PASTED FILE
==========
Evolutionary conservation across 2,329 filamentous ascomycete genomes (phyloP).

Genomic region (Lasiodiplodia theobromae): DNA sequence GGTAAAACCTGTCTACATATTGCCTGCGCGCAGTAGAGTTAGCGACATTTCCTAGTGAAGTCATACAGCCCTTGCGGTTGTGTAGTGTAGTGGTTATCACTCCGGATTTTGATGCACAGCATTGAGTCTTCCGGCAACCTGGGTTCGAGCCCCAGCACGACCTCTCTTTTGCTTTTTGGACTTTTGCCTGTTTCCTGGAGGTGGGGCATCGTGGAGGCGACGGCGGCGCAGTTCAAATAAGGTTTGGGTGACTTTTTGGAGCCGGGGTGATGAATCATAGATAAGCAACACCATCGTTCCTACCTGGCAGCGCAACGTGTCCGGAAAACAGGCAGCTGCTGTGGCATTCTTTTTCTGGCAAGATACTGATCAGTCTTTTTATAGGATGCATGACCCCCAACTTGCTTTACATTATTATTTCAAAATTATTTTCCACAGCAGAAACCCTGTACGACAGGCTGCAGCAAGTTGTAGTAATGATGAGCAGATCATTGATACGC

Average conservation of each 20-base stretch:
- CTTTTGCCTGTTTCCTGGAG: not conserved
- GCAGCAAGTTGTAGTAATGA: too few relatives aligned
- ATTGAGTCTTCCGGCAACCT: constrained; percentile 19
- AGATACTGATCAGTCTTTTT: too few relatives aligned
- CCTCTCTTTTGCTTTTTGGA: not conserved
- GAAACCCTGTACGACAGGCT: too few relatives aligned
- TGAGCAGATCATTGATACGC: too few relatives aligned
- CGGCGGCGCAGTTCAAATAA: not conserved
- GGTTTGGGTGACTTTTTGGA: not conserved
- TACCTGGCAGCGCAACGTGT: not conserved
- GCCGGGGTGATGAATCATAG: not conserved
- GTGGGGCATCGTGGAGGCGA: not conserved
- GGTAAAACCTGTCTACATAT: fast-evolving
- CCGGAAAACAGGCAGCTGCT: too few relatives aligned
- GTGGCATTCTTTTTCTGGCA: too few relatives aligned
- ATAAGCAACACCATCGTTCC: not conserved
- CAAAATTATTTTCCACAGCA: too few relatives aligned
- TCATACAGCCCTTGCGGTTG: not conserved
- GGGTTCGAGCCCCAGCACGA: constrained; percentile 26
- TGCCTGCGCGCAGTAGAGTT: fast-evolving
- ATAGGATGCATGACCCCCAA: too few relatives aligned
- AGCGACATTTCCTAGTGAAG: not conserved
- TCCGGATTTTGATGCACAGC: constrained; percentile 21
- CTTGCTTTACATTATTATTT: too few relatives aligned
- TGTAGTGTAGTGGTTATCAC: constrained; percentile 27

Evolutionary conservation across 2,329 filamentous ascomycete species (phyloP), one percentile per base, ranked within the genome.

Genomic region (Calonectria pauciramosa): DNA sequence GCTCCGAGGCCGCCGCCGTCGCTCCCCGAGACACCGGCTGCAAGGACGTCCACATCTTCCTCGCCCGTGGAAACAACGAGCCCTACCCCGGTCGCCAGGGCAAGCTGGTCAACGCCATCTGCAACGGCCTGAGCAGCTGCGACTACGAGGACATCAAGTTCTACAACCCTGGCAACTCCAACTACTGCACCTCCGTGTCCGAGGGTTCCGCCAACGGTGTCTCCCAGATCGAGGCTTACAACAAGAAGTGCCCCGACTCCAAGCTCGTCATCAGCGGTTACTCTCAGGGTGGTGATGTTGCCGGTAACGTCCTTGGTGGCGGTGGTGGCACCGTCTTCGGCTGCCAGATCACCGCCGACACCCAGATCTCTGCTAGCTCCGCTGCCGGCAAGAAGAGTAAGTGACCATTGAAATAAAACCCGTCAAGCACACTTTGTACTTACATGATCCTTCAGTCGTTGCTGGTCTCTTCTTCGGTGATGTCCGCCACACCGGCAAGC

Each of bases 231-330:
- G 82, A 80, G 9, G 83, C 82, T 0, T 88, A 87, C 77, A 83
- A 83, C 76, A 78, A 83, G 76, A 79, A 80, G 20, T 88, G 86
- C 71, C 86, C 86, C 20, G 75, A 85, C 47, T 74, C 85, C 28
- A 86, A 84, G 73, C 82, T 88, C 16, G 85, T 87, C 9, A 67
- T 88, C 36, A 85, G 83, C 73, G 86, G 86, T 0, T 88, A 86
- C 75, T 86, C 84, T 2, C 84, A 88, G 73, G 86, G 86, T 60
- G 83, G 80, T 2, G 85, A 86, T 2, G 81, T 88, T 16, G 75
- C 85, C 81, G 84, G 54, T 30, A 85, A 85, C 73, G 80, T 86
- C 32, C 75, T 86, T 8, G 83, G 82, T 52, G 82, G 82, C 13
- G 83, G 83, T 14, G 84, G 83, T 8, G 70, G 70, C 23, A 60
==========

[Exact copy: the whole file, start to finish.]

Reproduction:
Evolutionary conservation across 2,329 filamentous ascomycete genomes (phyloP).

Genomic region (Lasiodiplodia theobromae): DNA sequence GGTAAAACCTGTCTACATATTGCCTGCGCGCAGTAGAGTTAGCGACATTTCCTAGTGAAGTCATACAGCCCTTGCGGTTGTGTAGTGTAGTGGTTATCACTCCGGATTTTGATGCACAGCATTGAGTCTTCCGGCAACCTGGGTTCGAGCCCCAGCACGACCTCTCTTTTGCTTTTTGGACTTTTGCCTGTTTCCTGGAGGTGGGGCATCGTGGAGGCGACGGCGGCGCAGTTCAAATAAGGTTTGGGTGACTTTTTGGAGCCGGGGTGATGAATCATAGATAAGCAACACCATCGTTCCTACCTGGCAGCGCAACGTGTCCGGAAAACAGGCAGCTGCTGTGGCATTCTTTTTCTGGCAAGATACTGATCAGTCTTTTTATAGGATGCATGACCCCCAACTTGCTTTACATTATTATTTCAAAATTATTTTCCACAGCAGAAACCCTGTACGACAGGCTGCAGCAAGTTGTAGTAATGATGAGCAGATCATTGATACGC

Average conservation of each 20-base stretch:
- CTTTTGCCTGTTTCCTGGAG: not conserved
- GCAGCAAGTTGTAGTAATGA: too few relatives aligned
- ATTGAGTCTTCCGGCAACCT: constrained; percentile 19
- AGATACTGATCAGTCTTTTT: too few relatives aligned
- CCTCTCTTTTGCTTTTTGGA: not conserved
- GAAACCCTGTACGACAGGCT: too few relatives aligned
- TGAGCAGATCATTGATACGC: too few relatives aligned
- CGGCGGCGCAGTTCAAATAA: not conserved
- GGTTTGGGTGACTTTTTGGA: not conserved
- TACCTGGCAGCGCAACGTGT: not conserved
- GCCGGGGTGATGAATCATAG: not conserved
- GTGGGGCATCGTGGAGGCGA: not conserved
- GGTAAAACCTGTCTACATAT: fast-evolving
- CCGGAAAACAGGCAGCTGCT: too few relatives aligned
- GTGGCATTCTTTTTCTGGCA: too few relatives aligned
- ATAAGCAACACCATCGTTCC: not conserved
- CAAAATTATTTTCCACAGCA: too few relatives aligned
- TCATACAGCCCTTGCGGTTG: not conserved
- GGGTTCGAGCCCCAGCACGA: constrained; percentile 26
- TGCCTGCGCGCAGTAGAGTT: fast-evolving
- ATAGGATGCATGACCCCCAA: too few relatives aligned
- AGCGACATTTCCTAGTGAAG: not conserved
- TCCGGATTTTGATGCACAGC: constrained; percentile 21
- CTTGCTTTACATTATTATTT: too few relatives aligned
- TGTAGTGTAGTGGTTATCAC: constrained; percentile 27

Evolutionary conservation across 2,329 filamentous ascomycete species (phyloP), one percentile per base, ranked within the genome.

Genomic region (Calonectria pauciramosa): DNA sequence GCTCCGAGGCCGCCGCCGTCGCTCCCCGAGACACCGGCTGCAAGGACGTCCACATCTTCCTCGCCCGTGGAAACAACGAGCCCTACCCCGGTCGCCAGGGCAAGCTGGTCAACGCCATCTGCAACGGCCTGAGCAGCTGCGACTACGAGGACATCAAGTTCTACAACCCTGGCAACTCCAACTACTGCACCTCCGTGTCCGAGGGTTCCGCCAACGGTGTCTCCCAGATCGAGGCTTACAACAAGAAGTGCCCCGACTCCAAGCTCGTCATCAGCGGTTACTCTCAGGGTGGTGATGTTGCCGGTAACGTCCTTGGTGGCGGTGGTGGCACCGTCTTCGGCTGCCAGATCACCGCCGACACCCAGATCTCTGCTAGCTCCGCTGCCGGCAAGAAGAGTAAGTGACCATTGAAATAAAACCCGTCAAGCACACTTTGTACTTACATGATCCTTCAGTCGTTGCTGGTCTCTTCTTCGGTGATGTCCGCCACACCGGCAAGC

Each of bases 231-330:
- G 82, A 80, G 9, G 83, C 82, T 0, T 88, A 87, C 77, A 83
- A 83, C 76, A 78, A 83, G 76, A 79, A 80, G 20, T 88, G 86
- C 71, C 86, C 86, C 20, G 75, A 85, C 47, T 74, C 85, C 28
- A 86, A 84, G 73, C 82, T 88, C 16, G 85, T 87, C 9, A 67
- T 88, C 36, A 85, G 83, C 73, G 86, G 86, T 0, T 88, A 86
- C 75, T 86, C 84, T 2, C 84, A 88, G 73, G 86, G 86, T 60
- G 83, G 80, T 2, G 85, A 86, T 2, G 81, T 88, T 16, G 75
- C 85, C 81, G 84, G 54, T 30, A 85, A 85, C 73, G 80, T 86
- C 32, C 75, T 86, T 8, G 83, G 82, T 52, G 82, G 82, C 13
- G 83, G 83, T 14, G 84, G 83, T 8, G 70, G 70, C 23, A 60